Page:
You fail to understand how the industry works.
    Last edited by Gord Lacey; 02-02-2017 at 12:51 PM. Reason: spelling correction
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    Quote Originally Posted by Gord Lacey View Post
    Because that's not how deals are done with shows. You can't have one entity hold all the worldwide rights to a show so it can be broadcast and streamed online at the same time. It doesn't happen because it's not feasible. When you sell the rights to a show in a territory, that rights holder will likely want all the rights to the show in that area (broadcast and streaming). You simply can't have one company controlling all rights to a show in the world because they would have to have their own cable/satellite channel in EVERY market in order to broadcast it, as well as a streaming platform to stream the material at the same time. This is why we have different rights assigned to different companies in different markets, and it's why there are different regions for DVDs and Blu-rays.

    Also, Netflix acts like another network when it comes to these shows. They don't own everything that they "broadcast," just like the networks don't own everything that they broadcast, either. An example would be "Orange is the New Black," which is owned by Lionsgate, and "airs" on Netflix. You'll also have shows that belong to the same family, such as "Agents of SHIELD" being owned by Marvel/Disney, airing on ABC, which is also owned by Disney. This also explains why a show like "Community" appeared on Yahoo for the last season; it's owned by Sony, aired on NBC, but when NBC canceled it Sony shopped it around and Yahoo picked it up. NBC didn't own the show.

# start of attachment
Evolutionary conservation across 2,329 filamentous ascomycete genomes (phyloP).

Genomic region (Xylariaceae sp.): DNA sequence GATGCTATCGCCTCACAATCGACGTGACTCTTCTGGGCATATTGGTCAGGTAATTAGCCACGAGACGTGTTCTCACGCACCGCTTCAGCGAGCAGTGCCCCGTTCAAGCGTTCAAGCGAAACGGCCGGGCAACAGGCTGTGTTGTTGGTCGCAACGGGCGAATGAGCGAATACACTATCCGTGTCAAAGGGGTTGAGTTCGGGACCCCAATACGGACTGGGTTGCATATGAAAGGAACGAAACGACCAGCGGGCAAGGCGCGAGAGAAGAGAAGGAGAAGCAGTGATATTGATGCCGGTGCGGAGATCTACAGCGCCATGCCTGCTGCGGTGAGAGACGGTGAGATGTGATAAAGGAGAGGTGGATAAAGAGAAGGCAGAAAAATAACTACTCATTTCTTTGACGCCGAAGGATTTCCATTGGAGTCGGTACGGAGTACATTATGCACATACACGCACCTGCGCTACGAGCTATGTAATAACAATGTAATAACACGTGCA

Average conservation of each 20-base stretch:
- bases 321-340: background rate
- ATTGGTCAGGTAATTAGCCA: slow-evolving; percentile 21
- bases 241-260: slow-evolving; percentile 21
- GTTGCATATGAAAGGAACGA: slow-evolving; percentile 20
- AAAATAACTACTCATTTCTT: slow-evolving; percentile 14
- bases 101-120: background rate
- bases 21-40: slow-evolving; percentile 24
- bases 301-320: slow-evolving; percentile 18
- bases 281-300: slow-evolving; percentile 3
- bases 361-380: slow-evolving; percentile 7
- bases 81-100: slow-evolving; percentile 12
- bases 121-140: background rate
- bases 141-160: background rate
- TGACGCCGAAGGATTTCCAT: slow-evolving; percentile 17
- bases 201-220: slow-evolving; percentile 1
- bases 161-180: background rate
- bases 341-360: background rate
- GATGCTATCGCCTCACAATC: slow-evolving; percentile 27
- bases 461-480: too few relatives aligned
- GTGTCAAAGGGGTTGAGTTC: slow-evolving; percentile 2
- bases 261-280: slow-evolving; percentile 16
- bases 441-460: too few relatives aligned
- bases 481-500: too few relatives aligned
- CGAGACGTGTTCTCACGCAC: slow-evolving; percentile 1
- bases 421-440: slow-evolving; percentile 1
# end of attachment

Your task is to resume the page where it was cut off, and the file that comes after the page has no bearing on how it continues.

You fail to understand how the industry works.
    I fail to agree with how the industry currently works. Or even that it "works".

    The advent of Netflix filling a loophole, was a niche unnecessarily left open. Which will have massive ramifications, mostly bad, to the industry in time.

    Further, regardless of medium, product, etc, rightsholding is negotiation. Period. Its not implicit that copyrights need be Country specific, Continent specific, etc. That copyrighting in such specific regional terms was chosen as a primary mode was shortsighted thinking on the part of content producers, networks, the entire industry. Who are all now facing the consequence as entities like Netflix leech the product giving a worldwide audience a poorer version of what worldwide consumers should have been delivered in the first place. Albeit even Netflix is hamstrung by regionally specific content and endless debate about which region gets better content..